Originally posted 2012
Equine Expressionist? Ear Wench? Yes, this is really a job description and no, not just anybody can do it! What exactly is "it"? Focusing a horses attention for a photo. And no, not just anyone can "get ears" correctly! You see people all the time doing it wrong. You know what I mean! A lovely horse and rider combo setting up for a photo to commemorate a special moment and a herd of well intended people ALL attempting to get the horses attention. It's a skill and the best of the expressionists are true horsemen! Someone that has a thorough understanding of how horses perceive the world and can read horse body language to the degree that they know exactly how to get a confident look from a shy horse and an inquisitive one from a bored one. Someone that knows the difference between taking a show win photo of a seasoned veteran and an anxious baby horse wearing their first set of roses.
And, as in the case of our friend, Mary Leadley Janson, all of the above plus nerves of steel capable of staring down the biggest trotting English horse as they come down the rail on their victory lap, enabling a photographer to literally freeze, not a moment, but THE moment in time- perfect stride, nostrils flared, ribbons flying and looking through the bridle!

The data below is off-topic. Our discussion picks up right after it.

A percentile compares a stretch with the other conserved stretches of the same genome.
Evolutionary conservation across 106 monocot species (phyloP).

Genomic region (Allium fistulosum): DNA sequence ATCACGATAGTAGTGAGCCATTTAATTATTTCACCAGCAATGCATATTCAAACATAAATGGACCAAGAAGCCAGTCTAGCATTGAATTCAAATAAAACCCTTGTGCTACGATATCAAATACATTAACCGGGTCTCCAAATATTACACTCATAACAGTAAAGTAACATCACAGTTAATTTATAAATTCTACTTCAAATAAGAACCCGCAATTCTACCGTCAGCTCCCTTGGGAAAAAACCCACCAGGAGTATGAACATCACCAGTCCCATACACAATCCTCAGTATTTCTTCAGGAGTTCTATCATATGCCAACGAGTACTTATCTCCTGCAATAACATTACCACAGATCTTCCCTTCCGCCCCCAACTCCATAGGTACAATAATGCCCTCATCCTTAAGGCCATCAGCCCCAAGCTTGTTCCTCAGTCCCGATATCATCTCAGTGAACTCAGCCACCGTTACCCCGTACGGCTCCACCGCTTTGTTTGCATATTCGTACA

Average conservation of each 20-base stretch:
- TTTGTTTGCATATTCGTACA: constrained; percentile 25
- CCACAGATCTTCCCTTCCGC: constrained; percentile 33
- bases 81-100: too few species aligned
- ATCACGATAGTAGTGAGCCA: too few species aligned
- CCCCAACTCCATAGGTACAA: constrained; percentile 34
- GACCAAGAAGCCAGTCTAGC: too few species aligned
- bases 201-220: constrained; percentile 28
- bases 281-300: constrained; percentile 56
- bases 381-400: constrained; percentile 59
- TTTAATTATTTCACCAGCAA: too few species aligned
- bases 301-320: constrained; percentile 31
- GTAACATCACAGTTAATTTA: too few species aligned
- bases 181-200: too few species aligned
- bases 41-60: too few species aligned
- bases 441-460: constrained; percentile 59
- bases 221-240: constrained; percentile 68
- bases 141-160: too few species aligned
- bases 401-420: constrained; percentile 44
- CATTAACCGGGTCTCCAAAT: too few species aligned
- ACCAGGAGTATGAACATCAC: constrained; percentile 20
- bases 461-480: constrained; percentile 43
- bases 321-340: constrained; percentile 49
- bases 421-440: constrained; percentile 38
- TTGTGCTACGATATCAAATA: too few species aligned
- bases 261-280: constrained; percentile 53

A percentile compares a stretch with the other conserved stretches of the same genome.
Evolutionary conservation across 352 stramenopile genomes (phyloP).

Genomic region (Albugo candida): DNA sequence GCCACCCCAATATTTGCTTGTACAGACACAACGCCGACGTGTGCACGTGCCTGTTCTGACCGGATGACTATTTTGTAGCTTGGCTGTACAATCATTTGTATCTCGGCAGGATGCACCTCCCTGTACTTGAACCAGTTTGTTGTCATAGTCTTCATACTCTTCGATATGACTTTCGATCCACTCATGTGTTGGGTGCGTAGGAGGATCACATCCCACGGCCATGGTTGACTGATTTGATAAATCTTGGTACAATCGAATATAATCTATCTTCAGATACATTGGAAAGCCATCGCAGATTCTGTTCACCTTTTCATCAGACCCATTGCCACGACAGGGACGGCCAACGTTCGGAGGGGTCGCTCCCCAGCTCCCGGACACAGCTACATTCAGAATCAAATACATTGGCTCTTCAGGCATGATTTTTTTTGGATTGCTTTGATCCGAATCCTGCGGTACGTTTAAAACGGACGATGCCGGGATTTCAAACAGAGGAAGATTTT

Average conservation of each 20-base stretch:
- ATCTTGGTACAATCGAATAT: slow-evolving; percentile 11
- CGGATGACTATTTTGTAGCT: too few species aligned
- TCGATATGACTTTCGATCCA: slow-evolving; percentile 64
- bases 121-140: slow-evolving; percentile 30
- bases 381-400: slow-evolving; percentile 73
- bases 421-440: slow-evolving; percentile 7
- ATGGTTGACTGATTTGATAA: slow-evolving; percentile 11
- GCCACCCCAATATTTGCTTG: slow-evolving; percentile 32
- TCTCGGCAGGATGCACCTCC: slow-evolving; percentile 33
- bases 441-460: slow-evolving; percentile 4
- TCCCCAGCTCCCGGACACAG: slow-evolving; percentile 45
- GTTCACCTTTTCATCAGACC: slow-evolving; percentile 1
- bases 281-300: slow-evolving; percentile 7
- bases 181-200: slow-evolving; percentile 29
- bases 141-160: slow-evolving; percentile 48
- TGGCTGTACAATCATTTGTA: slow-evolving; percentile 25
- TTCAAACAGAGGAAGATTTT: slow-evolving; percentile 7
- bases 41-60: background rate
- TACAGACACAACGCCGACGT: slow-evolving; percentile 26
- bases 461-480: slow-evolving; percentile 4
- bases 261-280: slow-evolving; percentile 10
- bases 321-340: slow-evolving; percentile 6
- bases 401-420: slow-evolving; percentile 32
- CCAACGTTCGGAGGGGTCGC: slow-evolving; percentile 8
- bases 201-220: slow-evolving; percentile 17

Each has an arsenal of tools used to focus the horses attention, and it all depends upon the horse, handler and situation as to which tool is the right one at that moment.
The photo above is actually an out-take from a photo shoot that Mike did in 2012. We use reflectors 2 ways. One way it can be used is to focus a horses attention. Pop this baby open at a distance from the horse and the most blase of personalities will usually give it a look. A drama queen may completely freak out or in the case of Jett, it will intrigue him. But the other use, and the one for which a reflector like this is designed, is to focus not attention but light! This shot was from the end of the session and we were curious as to exactly how curious (and brave!) Jet was. As it turned out, what Mike got was a couple of great photos that show how light, and bouncing it, can either make or break a photo. Even a horse photo!
For the examples of how the slightest change in angle can affect the end result, click on the photo and it will lead you to the blog post on Mike's TroxlerMultiMedia site!
Next up on this topic? Big trotting horses? Challenging Colors? We shall see! Cheers! Kathy